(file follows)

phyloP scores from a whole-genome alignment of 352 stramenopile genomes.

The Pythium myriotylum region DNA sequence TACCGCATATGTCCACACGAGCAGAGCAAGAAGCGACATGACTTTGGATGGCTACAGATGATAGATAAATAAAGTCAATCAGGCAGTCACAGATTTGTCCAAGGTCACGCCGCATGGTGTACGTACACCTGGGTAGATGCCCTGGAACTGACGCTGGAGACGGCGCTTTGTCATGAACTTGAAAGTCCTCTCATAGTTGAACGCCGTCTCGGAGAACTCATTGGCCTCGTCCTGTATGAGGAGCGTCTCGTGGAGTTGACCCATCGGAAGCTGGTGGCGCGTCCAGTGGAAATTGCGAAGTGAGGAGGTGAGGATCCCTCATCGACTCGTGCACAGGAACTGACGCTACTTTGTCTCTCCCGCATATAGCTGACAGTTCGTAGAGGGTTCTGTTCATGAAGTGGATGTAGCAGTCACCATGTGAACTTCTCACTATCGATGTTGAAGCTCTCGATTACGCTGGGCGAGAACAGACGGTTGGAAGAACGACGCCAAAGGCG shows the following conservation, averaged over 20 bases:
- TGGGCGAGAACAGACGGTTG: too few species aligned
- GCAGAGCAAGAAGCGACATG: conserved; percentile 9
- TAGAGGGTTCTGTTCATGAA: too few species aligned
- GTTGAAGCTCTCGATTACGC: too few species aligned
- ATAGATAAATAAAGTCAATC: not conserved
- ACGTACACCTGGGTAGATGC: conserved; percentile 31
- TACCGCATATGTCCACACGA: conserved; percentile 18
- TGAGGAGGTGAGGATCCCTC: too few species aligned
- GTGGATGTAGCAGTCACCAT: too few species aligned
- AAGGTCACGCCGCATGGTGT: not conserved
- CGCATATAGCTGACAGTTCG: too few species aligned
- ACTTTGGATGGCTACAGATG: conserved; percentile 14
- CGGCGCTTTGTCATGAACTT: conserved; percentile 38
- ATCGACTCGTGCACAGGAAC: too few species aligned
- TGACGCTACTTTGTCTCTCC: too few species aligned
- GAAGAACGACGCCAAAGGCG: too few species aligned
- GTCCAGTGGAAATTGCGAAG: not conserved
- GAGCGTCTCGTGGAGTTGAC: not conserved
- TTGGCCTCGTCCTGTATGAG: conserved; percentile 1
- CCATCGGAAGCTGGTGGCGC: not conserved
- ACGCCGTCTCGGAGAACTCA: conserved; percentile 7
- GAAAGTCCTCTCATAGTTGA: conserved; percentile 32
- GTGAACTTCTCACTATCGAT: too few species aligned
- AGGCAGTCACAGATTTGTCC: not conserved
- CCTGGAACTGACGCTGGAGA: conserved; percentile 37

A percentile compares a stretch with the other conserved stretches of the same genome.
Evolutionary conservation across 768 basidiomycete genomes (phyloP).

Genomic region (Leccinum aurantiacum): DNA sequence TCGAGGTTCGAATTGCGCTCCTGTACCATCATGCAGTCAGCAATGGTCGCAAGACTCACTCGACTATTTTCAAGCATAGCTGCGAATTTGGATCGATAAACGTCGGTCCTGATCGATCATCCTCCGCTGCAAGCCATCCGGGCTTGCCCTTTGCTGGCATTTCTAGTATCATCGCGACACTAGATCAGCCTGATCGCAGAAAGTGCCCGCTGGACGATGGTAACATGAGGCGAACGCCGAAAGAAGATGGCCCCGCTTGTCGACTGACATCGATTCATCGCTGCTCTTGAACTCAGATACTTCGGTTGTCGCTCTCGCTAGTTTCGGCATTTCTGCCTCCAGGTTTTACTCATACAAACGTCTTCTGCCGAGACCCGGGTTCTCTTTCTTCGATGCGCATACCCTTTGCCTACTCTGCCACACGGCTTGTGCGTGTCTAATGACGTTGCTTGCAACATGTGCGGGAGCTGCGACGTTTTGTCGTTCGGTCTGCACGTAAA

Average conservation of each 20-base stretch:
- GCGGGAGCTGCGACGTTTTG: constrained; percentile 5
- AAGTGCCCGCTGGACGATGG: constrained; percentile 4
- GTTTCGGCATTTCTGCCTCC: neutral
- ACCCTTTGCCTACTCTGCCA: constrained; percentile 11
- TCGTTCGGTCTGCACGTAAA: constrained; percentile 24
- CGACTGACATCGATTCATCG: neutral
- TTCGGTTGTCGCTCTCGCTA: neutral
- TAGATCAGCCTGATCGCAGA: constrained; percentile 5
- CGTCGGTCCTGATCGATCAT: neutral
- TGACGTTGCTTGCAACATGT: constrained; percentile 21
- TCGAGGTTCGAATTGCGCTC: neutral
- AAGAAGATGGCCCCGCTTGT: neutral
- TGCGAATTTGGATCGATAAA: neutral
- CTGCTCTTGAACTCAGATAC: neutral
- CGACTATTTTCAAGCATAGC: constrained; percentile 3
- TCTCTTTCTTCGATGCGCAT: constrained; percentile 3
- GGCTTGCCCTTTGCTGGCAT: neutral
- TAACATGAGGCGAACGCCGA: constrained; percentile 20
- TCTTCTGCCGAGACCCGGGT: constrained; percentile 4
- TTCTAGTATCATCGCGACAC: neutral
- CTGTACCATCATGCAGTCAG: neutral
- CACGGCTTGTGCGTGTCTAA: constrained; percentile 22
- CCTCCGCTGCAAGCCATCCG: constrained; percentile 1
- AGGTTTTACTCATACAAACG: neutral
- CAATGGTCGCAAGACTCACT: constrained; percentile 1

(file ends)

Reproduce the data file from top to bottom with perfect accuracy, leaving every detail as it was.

phyloP scores from a whole-genome alignment of 352 stramenopile genomes.

The Pythium myriotylum region DNA sequence TACCGCATATGTCCACACGAGCAGAGCAAGAAGCGACATGACTTTGGATGGCTACAGATGATAGATAAATAAAGTCAATCAGGCAGTCACAGATTTGTCCAAGGTCACGCCGCATGGTGTACGTACACCTGGGTAGATGCCCTGGAACTGACGCTGGAGACGGCGCTTTGTCATGAACTTGAAAGTCCTCTCATAGTTGAACGCCGTCTCGGAGAACTCATTGGCCTCGTCCTGTATGAGGAGCGTCTCGTGGAGTTGACCCATCGGAAGCTGGTGGCGCGTCCAGTGGAAATTGCGAAGTGAGGAGGTGAGGATCCCTCATCGACTCGTGCACAGGAACTGACGCTACTTTGTCTCTCCCGCATATAGCTGACAGTTCGTAGAGGGTTCTGTTCATGAAGTGGATGTAGCAGTCACCATGTGAACTTCTCACTATCGATGTTGAAGCTCTCGATTACGCTGGGCGAGAACAGACGGTTGGAAGAACGACGCCAAAGGCG shows the following conservation, averaged over 20 bases:
- TGGGCGAGAACAGACGGTTG: too few species aligned
- GCAGAGCAAGAAGCGACATG: conserved; percentile 9
- TAGAGGGTTCTGTTCATGAA: too few species aligned
- GTTGAAGCTCTCGATTACGC: too few species aligned
- ATAGATAAATAAAGTCAATC: not conserved
- ACGTACACCTGGGTAGATGC: conserved; percentile 31
- TACCGCATATGTCCACACGA: conserved; percentile 18
- TGAGGAGGTGAGGATCCCTC: too few species aligned
- GTGGATGTAGCAGTCACCAT: too few species aligned
- AAGGTCACGCCGCATGGTGT: not conserved
- CGCATATAGCTGACAGTTCG: too few species aligned
- ACTTTGGATGGCTACAGATG: conserved; percentile 14
- CGGCGCTTTGTCATGAACTT: conserved; percentile 38
- ATCGACTCGTGCACAGGAAC: too few species aligned
- TGACGCTACTTTGTCTCTCC: too few species aligned
- GAAGAACGACGCCAAAGGCG: too few species aligned
- GTCCAGTGGAAATTGCGAAG: not conserved
- GAGCGTCTCGTGGAGTTGAC: not conserved
- TTGGCCTCGTCCTGTATGAG: conserved; percentile 1
- CCATCGGAAGCTGGTGGCGC: not conserved
- ACGCCGTCTCGGAGAACTCA: conserved; percentile 7
- GAAAGTCCTCTCATAGTTGA: conserved; percentile 32
- GTGAACTTCTCACTATCGAT: too few species aligned
- AGGCAGTCACAGATTTGTCC: not conserved
- CCTGGAACTGACGCTGGAGA: conserved; percentile 37

A percentile compares a stretch with the other conserved stretches of the same genome.
Evolutionary conservation across 768 basidiomycete genomes (phyloP).

Genomic region (Leccinum aurantiacum): DNA sequence TCGAGGTTCGAATTGCGCTCCTGTACCATCATGCAGTCAGCAATGGTCGCAAGACTCACTCGACTATTTTCAAGCATAGCTGCGAATTTGGATCGATAAACGTCGGTCCTGATCGATCATCCTCCGCTGCAAGCCATCCGGGCTTGCCCTTTGCTGGCATTTCTAGTATCATCGCGACACTAGATCAGCCTGATCGCAGAAAGTGCCCGCTGGACGATGGTAACATGAGGCGAACGCCGAAAGAAGATGGCCCCGCTTGTCGACTGACATCGATTCATCGCTGCTCTTGAACTCAGATACTTCGGTTGTCGCTCTCGCTAGTTTCGGCATTTCTGCCTCCAGGTTTTACTCATACAAACGTCTTCTGCCGAGACCCGGGTTCTCTTTCTTCGATGCGCATACCCTTTGCCTACTCTGCCACACGGCTTGTGCGTGTCTAATGACGTTGCTTGCAACATGTGCGGGAGCTGCGACGTTTTGTCGTTCGGTCTGCACGTAAA

Average conservation of each 20-base stretch:
- GCGGGAGCTGCGACGTTTTG: constrained; percentile 5
- AAGTGCCCGCTGGACGATGG: constrained; percentile 4
- GTTTCGGCATTTCTGCCTCC: neutral
- ACCCTTTGCCTACTCTGCCA: constrained; percentile 11
- TCGTTCGGTCTGCACGTAAA: constrained; percentile 24
- CGACTGACATCGATTCATCG: neutral
- TTCGGTTGTCGCTCTCGCTA: neutral
- TAGATCAGCCTGATCGCAGA: constrained; percentile 5
- CGTCGGTCCTGATCGATCAT: neutral
- TGACGTTGCTTGCAACATGT: constrained; percentile 21
- TCGAGGTTCGAATTGCGCTC: neutral
- AAGAAGATGGCCCCGCTTGT: neutral
- TGCGAATTTGGATCGATAAA: neutral
- CTGCTCTTGAACTCAGATAC: neutral
- CGACTATTTTCAAGCATAGC: constrained; percentile 3
- TCTCTTTCTTCGATGCGCAT: constrained; percentile 3
- GGCTTGCCCTTTGCTGGCAT: neutral
- TAACATGAGGCGAACGCCGA: constrained; percentile 20
- TCTTCTGCCGAGACCCGGGT: constrained; percentile 4
- TTCTAGTATCATCGCGACAC: neutral
- CTGTACCATCATGCAGTCAG: neutral
- CACGGCTTGTGCGTGTCTAA: constrained; percentile 22
- CCTCCGCTGCAAGCCATCCG: constrained; percentile 1
- AGGTTTTACTCATACAAACG: neutral
- CAATGGTCGCAAGACTCACT: constrained; percentile 1